Yes, pulling out a Windows Phone inspires some quizzical looks mixed with some snickers, but I’m not just another iSheep. The BlackBerry in particular would look crazy, especially once people heard that it wasn’t forced on me by my employer.

There is one extremely valuable feature of BlackBerrys that no other phone has: the phone button. If you want to pull the phone out of your pocket/purse/whatever and make a phone call, with a BlackBerry it’s a quick and simple process. With any other phone you’ve got a few taps ahead of you. This is probably the feature which most beckons me to the BlackBerry, more even than the keyboard.

The user interface for the BlackBerry is pretty much the same icon grid that Android ripped off from the iPhone. Windows Phone is different and, I think it’s much easier to find what you want than on the others. The Live Tiles are sometimes useful, but I don’t want to make too much of them.

Windows Phone



  • Lots of important apps not supported
  • Limited hardware options
  • Universal apps might lead to greater section in the future
  • Lots of important apps not supported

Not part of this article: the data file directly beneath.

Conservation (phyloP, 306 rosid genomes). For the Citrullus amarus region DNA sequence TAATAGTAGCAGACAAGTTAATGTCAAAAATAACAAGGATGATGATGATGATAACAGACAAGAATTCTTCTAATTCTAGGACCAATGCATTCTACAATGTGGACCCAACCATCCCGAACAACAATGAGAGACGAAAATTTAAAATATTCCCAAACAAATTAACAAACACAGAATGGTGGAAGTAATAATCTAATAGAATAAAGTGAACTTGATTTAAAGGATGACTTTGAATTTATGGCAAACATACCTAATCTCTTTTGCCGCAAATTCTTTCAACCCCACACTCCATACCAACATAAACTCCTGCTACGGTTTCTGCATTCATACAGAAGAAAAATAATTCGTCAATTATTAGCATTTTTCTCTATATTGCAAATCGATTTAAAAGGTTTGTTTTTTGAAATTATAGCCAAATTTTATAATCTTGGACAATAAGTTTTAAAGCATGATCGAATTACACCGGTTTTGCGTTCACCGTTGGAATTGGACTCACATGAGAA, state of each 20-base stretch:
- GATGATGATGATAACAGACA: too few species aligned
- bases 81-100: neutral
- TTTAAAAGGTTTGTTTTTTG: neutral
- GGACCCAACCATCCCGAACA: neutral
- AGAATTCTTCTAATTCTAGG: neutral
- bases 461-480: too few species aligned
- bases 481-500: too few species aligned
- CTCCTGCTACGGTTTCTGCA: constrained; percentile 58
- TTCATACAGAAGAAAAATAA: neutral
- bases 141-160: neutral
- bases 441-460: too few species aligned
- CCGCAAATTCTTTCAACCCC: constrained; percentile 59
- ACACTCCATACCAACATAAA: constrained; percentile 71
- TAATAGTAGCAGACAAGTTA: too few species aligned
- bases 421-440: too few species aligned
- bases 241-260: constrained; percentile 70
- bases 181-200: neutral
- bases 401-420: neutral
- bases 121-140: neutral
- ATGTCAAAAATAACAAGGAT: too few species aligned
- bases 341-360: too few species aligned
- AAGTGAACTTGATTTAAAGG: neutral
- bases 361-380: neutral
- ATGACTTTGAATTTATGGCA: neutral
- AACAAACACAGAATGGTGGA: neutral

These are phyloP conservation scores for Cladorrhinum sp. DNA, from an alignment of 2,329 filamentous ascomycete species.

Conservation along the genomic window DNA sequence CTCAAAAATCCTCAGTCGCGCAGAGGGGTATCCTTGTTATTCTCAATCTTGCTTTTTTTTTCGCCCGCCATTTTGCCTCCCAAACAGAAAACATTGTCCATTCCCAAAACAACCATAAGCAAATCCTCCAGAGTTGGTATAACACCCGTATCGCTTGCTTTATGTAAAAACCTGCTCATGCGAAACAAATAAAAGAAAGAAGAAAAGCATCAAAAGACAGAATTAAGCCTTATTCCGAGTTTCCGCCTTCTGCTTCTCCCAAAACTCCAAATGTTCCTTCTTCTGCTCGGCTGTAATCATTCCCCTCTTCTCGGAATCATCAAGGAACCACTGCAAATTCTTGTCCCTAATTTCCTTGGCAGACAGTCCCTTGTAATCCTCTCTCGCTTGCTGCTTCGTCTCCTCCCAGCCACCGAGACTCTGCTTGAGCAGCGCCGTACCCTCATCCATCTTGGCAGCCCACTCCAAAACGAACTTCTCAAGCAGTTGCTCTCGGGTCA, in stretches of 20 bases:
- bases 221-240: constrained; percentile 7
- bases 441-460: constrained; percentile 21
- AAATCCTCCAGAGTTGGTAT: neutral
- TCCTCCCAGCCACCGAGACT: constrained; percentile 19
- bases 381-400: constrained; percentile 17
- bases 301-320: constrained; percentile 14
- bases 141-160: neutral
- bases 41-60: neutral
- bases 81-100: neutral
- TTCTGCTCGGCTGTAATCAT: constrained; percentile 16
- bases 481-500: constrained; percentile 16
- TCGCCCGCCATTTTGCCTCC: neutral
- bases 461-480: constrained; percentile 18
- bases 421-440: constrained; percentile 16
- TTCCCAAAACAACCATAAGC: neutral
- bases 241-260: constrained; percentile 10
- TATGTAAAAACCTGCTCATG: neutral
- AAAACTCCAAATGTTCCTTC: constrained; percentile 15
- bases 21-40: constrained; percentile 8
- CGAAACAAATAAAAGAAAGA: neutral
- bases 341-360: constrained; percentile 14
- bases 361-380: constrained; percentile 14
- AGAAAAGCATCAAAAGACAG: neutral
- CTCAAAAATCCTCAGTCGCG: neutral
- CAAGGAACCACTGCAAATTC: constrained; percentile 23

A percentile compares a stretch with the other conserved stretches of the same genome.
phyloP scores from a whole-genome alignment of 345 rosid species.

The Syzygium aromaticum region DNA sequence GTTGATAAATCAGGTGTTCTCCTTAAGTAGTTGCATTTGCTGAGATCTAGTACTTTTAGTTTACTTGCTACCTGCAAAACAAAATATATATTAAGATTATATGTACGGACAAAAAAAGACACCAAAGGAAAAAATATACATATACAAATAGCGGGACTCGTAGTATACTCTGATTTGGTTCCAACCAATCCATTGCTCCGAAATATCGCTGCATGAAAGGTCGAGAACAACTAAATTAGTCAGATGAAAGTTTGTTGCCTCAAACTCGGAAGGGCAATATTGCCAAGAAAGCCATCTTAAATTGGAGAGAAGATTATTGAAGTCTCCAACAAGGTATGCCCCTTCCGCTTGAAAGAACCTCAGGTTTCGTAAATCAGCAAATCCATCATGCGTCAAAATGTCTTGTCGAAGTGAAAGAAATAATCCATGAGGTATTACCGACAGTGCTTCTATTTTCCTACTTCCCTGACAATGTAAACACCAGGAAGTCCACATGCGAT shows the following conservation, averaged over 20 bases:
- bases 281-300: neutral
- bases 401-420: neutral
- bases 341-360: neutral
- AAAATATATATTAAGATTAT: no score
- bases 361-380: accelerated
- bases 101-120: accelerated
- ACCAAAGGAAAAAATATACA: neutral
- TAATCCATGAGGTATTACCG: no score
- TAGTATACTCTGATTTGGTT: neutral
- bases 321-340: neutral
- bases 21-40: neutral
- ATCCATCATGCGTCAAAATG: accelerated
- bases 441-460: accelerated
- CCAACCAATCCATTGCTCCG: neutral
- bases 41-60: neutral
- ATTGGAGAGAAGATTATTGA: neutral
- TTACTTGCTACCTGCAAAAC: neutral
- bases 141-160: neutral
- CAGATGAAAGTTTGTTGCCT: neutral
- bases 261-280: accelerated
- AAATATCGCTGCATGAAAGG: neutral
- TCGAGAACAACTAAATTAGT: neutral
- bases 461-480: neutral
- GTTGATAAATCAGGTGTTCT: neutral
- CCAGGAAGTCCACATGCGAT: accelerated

• Amazon Android apps mitigates this some, but not entirely
  • Extremely limited hardware options

The App Gap: This is the famous problem from which both platforms suffer. BlackBerry probably has fewer native apps and less momentum for them, but it also supports Android apps from the Amazon app store. (The fact that it supports these apps is yet another reason for nobody to write native BB apps, but overall it was a good move for BB to do this.)

In my research, the biggest personal app gap is in banking. I’m a Bank of America customer and use their app for check deposits. BofA used to have a Windows Phone app, but recently dropped support for it. This has me thinking about moving the one major bank that still supports Windows Phone, Wells Fargo. Technically, on BlackBerry I should be able to use the Android Bank of America app from the Amazon store, but the reviews make it clear that the check deposit feature doesn’t work on BlackBerry.

My main email is on Office 365. BlackBerry has excellent PIM features: email, calendar, contacts, etc., and I don’t expect any other platform to do better. In fact, Windows Phone is good at this, but a bit confusing, and it has seemed over the last couple years that Microsoft is more concerned with the user experience of their apps on iOS and Android than on Windows Phone.

But I do use Microsoft OneNote a lot. Obviously it’s available on Windows Phone and works well, but not on BlackBerry, not even through the Amazon store. There are a few 3rd party OneNote hacks, but I won’t be bothering with them.

Looking at the future it’s a reasonable possibility, although by no means a sure thing, that universal Windows application architecture will lead to more choice in the Windows app space. Probably not for a while though, and probably Microsoft is mostly thinking of enterprises.